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No. 919:
On Connecting the Dots

Today, a cat helps me see how to connect the dots -- and make the picture whole. The University of Houston's College of Engineering presents this series about the machines that make our civilization run, and the people whose ingenuity created them.

I like pointillism -- Seurat's paintings, newspaper photos emerging from clouds of tiny black dots. But what happens when the whole fails to emerge, and we're left with only dots?

A librarian recently pointed out to me that some students using our rich electronic sources fall into a trap of unmerged dots. That's because the new computer search engines are powerful. They lead us only to the precise title or text we seek.

We no longer need to read the whole article or book to find what we want. We quit reading the nearby words in a dictionary. We've begun to lose context. If we let that happen, knowledge will become sterile. Serendipity will evaporate.

I knew what she meant. When I really set out to learn, I have to recognize relations among points in space. Even as I type pointillist letters into my computer, a cat twists in my lap. The sensate three-dimensional beast cranes his neck, sniffing the depth of the room. "Don't let your computer oversimplify the near-infinite reach of reality," he seems to say.

Twenty-two years ago I sat in an outdoor cafe with four colleagues. We wondered aloud whether or not we should let students use pocket calculators when they took tests. How would they ever learn to use their slide rules!

That sounds so foolish today. A few years later slide rules went the way of dinosaurs. As we sat in that cafe, their death was as certain as yours and mine, and it was far more imminent.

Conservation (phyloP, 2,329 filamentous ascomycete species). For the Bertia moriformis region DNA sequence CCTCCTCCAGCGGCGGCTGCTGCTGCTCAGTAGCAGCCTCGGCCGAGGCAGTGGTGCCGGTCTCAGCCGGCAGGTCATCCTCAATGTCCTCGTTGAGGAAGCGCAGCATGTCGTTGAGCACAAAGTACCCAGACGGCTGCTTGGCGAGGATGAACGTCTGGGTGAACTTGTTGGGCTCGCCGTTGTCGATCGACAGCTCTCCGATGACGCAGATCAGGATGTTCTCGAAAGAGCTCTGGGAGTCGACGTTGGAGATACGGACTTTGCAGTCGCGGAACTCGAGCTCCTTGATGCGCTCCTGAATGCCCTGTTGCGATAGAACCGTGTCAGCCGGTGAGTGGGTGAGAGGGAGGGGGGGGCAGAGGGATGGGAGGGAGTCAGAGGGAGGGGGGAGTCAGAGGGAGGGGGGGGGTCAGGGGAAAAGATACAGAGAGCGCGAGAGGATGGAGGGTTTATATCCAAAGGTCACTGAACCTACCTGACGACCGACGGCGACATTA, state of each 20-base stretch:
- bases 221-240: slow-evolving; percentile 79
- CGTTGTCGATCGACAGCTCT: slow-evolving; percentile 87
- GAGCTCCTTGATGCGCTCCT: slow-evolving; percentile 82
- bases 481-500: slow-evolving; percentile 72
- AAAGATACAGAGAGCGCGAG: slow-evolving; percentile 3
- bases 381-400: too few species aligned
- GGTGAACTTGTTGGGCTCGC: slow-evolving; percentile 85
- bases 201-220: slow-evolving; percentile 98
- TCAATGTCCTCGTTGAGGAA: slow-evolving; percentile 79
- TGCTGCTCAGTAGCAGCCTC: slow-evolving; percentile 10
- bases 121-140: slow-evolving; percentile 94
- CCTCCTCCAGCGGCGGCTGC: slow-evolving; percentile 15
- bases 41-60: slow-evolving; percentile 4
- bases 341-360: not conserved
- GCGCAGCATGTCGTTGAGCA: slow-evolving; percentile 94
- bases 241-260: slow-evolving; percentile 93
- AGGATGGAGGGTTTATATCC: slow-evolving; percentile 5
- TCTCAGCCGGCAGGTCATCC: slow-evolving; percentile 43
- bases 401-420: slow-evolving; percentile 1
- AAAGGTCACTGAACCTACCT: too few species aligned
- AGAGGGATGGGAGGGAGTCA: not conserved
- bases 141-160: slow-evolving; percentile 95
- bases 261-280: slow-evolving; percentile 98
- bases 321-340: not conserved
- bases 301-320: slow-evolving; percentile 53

Now our worry doesn't look quite so silly. You had to do mental arithmetic when you used a slide rule. You had to place the decimal point in your head. You were given a mental picture of logarithmic, exponential, and trigonometric variations.

Our students today are smart, make no mistake. And they can work wonders with their computers. But they have far more trouble estimating numbers. They have trouble in a graphical world. As they're robbed of context, they have more and more trouble negotiating the empty space between the dots.

Still, there never was any real hope of keeping slide rules. And there can be no question that we have to fully and rapidly embrace the computer today. Our job as teachers is that of giving our students the multi-dimensional, multi-textured context they lost when they left slide rules and paper graphs behind.

When we're careless, we let computers give us only dots. Our job as engineers, teachers, information specialists, and human beings is to display the mosaic and connect the dots. It is to bring knowledge all the way back from the computer to sensate reality. The cat in my lap understands. And now -- so must I.

I'm John Lienhard, at the University of Houston, where we're interested in the way inventive minds work.

(Theme music)

The librarian in the text above was actually two people. Judy Myers, UH Library Administration, pointed out to me the fragmentation of learning that she'd noticed increasingly among users of our library's new computer tools. Pat Bozeman, Head of Special Collections, offered the argument that a loss of spatial understanding attends the heavy use of computers. The very specificity of much electronic information breaks up the complete picture that knowledge must eventually form. The digital watch, for example, shows us only the time of day -- right now. It divorces us from time's context, which is so eloquently displayed by the graphical analog clock face.

I introduce the word "pointillism" as a reminder that those mere collections of dots, or "factoids," rightly used, inevitably form whole pictures.

Image by Jeanne Newlon. With permission

" ... left with only dots?"



Take up a pencil and connect all nine dots below with four straight lines made without lifting your pencil from the paper: